If I offered you ten dollars to roll a six in a game of dice or USD 10 million to avoid the bullet in a game of Russian roulette – which would you choose? The dice game of course! Because even though the winnings are vastly greater in Russian roulette, the stakes are also immense - you risk paying with your life.
Making the right choice is about knowledge and experience. If you were unfamiliar with the rules of Russian roulette and just saw the first five people pull the trigger and walk away with 10 million dollars each, while the corresponding number of winners in the dice game left the table with a paltry 10 dollars each, you would clearly opt for the chance to win ten million dollars.
It is all about context, however, and if you are familiar with the game and know how probability works, you would be very unlikely to choose Russian roulette – regardless of the potential winnings. Throwing dice and Russian roulette have different outcomes depending on what has happened before. Dice is a game of luck – the probability remains the same, regardless of what has happened before – but in Russian roulette the odds change depending on how many chambers are left.
The current situation with valuations is similar.
The valuation of large tech stocks, in particular, has risen to incredible heights over the past decade. And because the market is more expensive than ever, the returns you can expect in future are likely to be lower as well. At least if we as value investors take as a starting point that investment is about exploiting the gap between price and value that is driven by investor behaviour. The price is now so high that it is hard to imagine that there are more good balls – or "fat pitches" – still in play. In which case it might be wiser to sit out the game.
When it comes to value versus growth, I don't know which chamber we are on, what I do know is that:
- Growth stocks - the polar opposite of value investing - have had momentum for a very long time, so the probability of this strategy continuing to provide satisfactory excess returns is decreasing rapidly.
- People make mistakes - even at the worst times - and if share prices are pushed too far in one direction - as was the case 20 years ago before the .com crash – then they will rebound far in the opposite direction before correcting and finding equilibrium.
The sixth player
At around the turn of the millennium, star investor and philanthropist Stanley Druckenmiller was the figurative sixth player in a game of Russian roulette.
In early 2000, he sold all of his tech stocks with near-perfect timing (at 104x earnings). He sensed it was time to step out of IT stocks and wait for the next "fat pitch". But throughout the spring, he watched colleagues continuing to earn three percent a day on their tech stocks, which continued to rise. Even though everything in him warned against it, he still ended up letting the fear of missing a good trade prevail and bought tech stocks for six billion dollars just as the market peaked and the dotcom bubble burst. He lost three billion dollars. But as he later concluded in a famous speech in 2015 (since reproduced in the book Big Mistakes: The Best Investors and Their Worst Investments by Michael Batnick): "You asked me what I learned. I didn’t learn anything. I already knew that I wasn't supposed to do that [invest in tech stocks at the time]. I was just an emotional basket case and couldn't help myself. So, maybe I learned not to do it again, but I already knew that."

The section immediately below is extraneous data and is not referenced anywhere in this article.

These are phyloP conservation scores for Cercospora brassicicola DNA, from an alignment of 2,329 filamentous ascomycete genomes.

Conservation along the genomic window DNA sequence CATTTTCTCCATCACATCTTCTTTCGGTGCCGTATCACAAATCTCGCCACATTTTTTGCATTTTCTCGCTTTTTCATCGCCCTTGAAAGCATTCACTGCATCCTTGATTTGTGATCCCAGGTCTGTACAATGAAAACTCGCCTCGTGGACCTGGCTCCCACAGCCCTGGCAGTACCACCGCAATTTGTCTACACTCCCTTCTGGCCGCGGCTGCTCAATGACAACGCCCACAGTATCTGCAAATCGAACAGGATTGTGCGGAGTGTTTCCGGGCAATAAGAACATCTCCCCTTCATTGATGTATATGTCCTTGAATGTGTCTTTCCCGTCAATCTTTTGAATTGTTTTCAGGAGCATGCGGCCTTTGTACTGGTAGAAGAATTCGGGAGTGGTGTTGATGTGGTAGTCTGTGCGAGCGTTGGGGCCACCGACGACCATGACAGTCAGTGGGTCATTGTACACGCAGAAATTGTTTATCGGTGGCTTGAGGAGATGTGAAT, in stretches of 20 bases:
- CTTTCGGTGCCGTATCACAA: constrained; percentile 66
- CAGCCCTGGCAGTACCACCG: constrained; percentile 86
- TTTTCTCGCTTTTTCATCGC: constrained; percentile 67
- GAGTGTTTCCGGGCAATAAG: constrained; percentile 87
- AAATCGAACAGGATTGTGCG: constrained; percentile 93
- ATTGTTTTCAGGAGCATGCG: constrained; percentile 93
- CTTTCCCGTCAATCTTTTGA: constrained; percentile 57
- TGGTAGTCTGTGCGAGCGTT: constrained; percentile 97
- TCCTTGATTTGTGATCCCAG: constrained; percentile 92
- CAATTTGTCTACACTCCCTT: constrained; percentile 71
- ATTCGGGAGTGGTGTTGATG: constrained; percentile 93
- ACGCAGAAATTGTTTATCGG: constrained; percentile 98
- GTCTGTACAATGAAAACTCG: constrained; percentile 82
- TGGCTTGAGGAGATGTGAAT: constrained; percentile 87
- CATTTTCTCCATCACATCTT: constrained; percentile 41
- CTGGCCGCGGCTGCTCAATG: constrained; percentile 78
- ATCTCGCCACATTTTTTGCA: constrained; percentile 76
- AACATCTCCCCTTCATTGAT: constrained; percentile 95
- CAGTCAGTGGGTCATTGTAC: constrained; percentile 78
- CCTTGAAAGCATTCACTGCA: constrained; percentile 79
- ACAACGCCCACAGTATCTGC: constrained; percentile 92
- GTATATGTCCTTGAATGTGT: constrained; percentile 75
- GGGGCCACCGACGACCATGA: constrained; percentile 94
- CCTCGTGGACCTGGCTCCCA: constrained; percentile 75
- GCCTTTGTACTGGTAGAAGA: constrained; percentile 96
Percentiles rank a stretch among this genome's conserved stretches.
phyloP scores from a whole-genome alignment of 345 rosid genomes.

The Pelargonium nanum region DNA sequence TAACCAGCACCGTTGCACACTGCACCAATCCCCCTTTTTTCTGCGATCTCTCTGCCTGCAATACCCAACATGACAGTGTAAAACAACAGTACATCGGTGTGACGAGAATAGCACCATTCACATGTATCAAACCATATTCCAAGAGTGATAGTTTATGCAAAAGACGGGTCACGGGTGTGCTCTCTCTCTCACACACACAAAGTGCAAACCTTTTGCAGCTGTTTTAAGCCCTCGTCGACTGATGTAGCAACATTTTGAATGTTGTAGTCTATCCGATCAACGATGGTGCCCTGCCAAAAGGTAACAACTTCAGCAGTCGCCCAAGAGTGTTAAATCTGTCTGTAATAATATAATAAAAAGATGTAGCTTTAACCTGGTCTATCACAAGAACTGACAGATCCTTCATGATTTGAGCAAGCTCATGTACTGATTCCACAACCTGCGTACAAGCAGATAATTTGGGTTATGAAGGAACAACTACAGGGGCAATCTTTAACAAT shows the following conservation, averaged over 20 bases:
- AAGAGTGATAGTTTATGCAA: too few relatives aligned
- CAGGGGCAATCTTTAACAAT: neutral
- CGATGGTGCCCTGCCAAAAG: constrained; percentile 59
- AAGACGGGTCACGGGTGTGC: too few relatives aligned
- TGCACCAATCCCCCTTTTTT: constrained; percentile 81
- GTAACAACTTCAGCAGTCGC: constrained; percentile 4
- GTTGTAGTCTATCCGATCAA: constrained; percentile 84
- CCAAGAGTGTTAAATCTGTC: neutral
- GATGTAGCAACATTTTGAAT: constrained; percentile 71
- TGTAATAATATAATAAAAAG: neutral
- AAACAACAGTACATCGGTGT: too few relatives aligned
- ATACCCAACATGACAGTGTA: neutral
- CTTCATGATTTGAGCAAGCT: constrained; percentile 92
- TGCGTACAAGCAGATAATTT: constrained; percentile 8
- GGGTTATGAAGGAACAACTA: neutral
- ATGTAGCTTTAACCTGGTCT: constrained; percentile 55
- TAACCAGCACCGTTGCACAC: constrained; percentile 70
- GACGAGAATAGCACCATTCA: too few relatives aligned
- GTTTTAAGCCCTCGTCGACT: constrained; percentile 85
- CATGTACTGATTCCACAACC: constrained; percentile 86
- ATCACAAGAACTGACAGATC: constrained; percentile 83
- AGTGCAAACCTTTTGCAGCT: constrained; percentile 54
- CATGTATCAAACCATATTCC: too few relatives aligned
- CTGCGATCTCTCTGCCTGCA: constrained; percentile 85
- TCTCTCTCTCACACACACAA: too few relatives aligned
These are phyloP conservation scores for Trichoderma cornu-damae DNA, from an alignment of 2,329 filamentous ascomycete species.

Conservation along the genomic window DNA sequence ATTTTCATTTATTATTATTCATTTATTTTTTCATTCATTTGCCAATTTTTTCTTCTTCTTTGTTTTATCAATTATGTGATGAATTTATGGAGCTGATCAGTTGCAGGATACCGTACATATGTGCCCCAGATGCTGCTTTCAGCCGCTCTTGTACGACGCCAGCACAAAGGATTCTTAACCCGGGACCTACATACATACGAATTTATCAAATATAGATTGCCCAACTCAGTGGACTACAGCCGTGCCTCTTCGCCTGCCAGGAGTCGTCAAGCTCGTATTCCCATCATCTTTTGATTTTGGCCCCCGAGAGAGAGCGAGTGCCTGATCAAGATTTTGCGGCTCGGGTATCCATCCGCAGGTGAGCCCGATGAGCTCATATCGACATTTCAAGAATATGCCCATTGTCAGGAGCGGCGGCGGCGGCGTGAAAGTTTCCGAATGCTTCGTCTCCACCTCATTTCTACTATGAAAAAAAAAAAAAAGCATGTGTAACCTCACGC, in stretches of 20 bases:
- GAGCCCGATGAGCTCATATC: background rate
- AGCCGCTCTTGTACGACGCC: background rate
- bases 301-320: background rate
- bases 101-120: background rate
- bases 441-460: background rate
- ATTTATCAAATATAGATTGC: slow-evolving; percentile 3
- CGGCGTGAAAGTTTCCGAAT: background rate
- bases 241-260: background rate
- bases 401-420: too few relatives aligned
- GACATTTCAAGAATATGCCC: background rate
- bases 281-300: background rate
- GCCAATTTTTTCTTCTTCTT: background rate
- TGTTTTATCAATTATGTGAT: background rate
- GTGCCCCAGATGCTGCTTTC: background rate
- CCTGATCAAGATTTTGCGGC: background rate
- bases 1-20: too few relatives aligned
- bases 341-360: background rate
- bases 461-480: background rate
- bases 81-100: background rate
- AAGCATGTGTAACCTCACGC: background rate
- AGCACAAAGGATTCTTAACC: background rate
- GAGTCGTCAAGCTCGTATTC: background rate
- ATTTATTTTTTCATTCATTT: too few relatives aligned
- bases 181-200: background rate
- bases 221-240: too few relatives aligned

When you give up on fundamentals and see other people making money, then the fear of missing out, the fear of losing the reputation that you've built over time and the fear of losing your job drive you to make mistakes.
Russian roulette is the complete opposite of waiting for a good ball - a "fat pitch". Both in baseball and on the stock market, there is talk of waiting for "the fat pitch". In baseball, you have three chances - three balls - and thus a psychological tendency to strike too early for fear of running out of attempts instead of waiting patiently for the good ball - the "fat pitch". When you invest, you have endless chances, yet there are numerous examples of experienced investors who - even though everything in them warns that they should not - jump on a stock seconds before a crash. Druckenmiller is just one example.
It is when I go against my own fundamental philosophy and beliefs that the risk of making mistakes increases most markedly. Sometimes you get lucky when you do the wrong thing and sometimes you get unlucky when you do the right thing. But over time, I have no doubt that what our clients are paying for us is to do the right thing – deep down they know it's really hard and we need to keep that in mind.